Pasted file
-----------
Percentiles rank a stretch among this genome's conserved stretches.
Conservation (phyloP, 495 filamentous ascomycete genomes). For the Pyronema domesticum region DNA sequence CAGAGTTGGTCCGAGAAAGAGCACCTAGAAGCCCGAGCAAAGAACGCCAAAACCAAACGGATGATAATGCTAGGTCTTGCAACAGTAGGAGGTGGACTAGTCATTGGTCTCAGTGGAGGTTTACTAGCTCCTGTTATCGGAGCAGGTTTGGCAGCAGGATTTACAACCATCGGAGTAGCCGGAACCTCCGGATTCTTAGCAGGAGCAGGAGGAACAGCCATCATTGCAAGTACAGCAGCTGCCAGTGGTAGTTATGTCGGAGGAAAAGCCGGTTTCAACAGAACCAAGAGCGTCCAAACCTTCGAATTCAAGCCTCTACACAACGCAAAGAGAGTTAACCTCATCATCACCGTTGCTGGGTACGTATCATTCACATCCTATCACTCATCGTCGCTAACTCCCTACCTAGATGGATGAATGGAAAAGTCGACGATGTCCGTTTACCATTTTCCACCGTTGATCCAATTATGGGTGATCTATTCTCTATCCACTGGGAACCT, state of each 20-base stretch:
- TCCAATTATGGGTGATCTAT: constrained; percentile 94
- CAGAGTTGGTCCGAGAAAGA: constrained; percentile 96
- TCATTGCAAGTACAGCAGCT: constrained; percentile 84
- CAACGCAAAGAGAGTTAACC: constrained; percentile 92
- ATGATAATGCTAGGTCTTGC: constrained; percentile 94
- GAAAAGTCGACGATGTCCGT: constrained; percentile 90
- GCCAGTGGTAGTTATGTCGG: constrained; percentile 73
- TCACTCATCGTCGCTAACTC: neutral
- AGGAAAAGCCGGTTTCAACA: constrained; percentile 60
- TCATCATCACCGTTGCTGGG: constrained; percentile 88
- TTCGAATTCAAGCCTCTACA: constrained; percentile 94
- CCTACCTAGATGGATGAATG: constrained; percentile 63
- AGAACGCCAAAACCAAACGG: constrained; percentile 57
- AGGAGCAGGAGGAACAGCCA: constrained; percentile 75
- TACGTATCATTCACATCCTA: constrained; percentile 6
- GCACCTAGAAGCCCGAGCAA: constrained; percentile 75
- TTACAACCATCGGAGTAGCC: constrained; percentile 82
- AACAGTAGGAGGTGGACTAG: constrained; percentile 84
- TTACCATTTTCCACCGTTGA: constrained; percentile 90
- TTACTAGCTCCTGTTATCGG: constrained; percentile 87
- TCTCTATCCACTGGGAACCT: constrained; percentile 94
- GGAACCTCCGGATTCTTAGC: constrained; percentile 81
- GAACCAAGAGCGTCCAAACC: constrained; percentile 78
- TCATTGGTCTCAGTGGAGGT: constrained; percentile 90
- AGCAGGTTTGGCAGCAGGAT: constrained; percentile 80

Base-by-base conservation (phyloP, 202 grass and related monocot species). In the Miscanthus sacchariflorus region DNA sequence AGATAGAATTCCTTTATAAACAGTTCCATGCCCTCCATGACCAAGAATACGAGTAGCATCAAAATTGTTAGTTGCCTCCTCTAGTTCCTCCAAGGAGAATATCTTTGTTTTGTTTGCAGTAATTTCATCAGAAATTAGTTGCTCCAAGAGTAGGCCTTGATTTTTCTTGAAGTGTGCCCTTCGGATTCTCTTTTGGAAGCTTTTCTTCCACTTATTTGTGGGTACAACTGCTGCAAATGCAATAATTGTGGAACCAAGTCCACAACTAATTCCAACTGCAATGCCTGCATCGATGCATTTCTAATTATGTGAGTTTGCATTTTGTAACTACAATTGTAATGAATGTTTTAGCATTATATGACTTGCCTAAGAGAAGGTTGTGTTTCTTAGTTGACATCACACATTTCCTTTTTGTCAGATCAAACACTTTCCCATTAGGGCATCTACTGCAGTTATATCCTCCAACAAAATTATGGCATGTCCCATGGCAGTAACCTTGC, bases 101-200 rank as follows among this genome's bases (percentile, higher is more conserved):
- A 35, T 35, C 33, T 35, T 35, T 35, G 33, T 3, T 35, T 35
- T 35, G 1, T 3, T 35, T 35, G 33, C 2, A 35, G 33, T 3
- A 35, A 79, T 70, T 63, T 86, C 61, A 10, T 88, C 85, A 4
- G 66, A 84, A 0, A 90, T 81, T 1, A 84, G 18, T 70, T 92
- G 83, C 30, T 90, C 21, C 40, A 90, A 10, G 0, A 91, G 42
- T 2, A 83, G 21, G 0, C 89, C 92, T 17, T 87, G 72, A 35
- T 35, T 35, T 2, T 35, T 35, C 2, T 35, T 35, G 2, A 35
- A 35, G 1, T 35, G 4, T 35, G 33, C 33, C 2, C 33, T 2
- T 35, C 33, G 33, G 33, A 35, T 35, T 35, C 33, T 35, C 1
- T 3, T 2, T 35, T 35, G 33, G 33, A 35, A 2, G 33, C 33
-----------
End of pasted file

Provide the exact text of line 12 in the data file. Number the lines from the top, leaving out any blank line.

- TCATCATCACCGTTGCTGGG: constrained; percentile 88